Wednesday, September 19, 2012
The price of crude oil is down again today, making a seven percent loss for the week so far. This after it hit $100 on Friday for the first time since spring. Right now, it's below $92 a barrel.
So why is this happening? Commodities usually gain or lose value in concert, but gold and silver are holding steady at $1700 and $34-1/2, respectively.
The Associated Press reports that "there have more signs this week that the global economy is slowing down, which tends to push oil prices lower because people and businesses use less energy."
Imagine that. If people's demand for a product falls, the price goes down as well. Who'd have thought? The article continues with "Also' (which should be 'In relation to that'), "crude inventories rose three times more than analysts had expected last week. Crude supplies grew by 8.5 million barrels."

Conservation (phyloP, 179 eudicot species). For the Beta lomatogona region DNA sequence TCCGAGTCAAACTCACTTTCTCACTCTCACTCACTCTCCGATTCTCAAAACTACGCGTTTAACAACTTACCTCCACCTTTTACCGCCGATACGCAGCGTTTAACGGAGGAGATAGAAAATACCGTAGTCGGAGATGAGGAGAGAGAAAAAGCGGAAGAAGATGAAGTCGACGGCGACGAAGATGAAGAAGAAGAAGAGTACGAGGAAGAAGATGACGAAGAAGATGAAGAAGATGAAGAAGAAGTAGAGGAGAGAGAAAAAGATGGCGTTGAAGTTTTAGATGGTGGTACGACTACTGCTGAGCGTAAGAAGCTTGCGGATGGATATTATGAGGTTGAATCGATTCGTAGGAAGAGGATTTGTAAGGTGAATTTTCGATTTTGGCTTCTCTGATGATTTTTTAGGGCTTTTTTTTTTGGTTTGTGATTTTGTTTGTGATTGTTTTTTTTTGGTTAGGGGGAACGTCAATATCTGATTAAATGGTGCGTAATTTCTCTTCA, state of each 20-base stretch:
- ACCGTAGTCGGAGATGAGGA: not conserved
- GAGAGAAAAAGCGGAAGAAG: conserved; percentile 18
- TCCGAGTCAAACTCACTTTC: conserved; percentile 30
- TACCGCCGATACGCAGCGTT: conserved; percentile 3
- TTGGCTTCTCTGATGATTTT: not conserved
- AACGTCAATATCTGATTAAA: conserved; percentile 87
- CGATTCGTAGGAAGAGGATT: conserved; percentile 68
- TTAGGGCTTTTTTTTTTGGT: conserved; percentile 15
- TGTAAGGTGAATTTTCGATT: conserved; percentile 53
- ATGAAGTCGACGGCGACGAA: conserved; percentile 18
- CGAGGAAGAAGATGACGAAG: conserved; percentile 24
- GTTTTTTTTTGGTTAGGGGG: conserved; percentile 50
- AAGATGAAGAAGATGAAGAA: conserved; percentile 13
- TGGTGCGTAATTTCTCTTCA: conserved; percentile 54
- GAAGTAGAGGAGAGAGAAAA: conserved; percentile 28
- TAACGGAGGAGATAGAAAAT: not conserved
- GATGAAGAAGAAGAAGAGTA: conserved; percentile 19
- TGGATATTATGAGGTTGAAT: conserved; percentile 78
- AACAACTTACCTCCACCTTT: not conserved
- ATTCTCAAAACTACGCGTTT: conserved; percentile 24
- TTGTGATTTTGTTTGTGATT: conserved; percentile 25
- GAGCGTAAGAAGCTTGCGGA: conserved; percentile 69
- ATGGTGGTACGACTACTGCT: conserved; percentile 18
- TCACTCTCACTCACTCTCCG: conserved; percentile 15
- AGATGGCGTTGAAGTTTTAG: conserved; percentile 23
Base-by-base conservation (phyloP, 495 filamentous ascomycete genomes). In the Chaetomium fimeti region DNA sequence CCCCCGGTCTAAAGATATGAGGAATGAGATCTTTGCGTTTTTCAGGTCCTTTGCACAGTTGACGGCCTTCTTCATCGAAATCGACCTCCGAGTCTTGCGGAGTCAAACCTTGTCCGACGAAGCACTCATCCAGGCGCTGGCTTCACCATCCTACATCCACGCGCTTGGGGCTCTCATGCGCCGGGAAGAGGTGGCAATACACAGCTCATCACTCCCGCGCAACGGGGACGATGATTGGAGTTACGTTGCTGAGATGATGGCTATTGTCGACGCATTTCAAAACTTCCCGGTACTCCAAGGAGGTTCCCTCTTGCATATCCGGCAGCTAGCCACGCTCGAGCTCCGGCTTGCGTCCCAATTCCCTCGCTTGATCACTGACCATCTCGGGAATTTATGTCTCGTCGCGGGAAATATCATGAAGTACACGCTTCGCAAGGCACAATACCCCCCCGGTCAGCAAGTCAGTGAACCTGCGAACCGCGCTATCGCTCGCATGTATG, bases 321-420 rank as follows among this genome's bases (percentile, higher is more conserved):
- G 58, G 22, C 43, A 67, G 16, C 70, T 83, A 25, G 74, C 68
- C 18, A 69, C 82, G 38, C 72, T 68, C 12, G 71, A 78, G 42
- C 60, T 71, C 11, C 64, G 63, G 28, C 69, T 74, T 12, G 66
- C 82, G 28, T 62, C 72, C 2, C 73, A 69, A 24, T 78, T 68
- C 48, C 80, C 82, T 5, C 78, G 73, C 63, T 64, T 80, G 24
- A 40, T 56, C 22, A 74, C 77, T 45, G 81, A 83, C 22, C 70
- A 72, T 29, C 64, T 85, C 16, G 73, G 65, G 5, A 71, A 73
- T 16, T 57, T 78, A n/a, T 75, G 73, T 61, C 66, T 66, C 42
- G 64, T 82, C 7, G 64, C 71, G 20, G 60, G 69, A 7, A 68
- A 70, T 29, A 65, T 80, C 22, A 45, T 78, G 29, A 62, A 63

Don't expect the price to fall much further, though. Oil should remain in the $90-100 range for the foreseeable future, and gasoline at $4 or a few cents below. Production costs are a lot higher than they used to be, for one thing, and if the price of crude began to slip radically enough to endanger civilization, a.k.a. Exxon, you can be sure that the petroleum-governmental alliance would do something to stave off disaster, such as increasing the allotment of oil going to the strategic reserve.
As President Calvin Coolidge famously said, "The business of this nation is business," and the business of 47 percenters like you and me is getting by any way we can.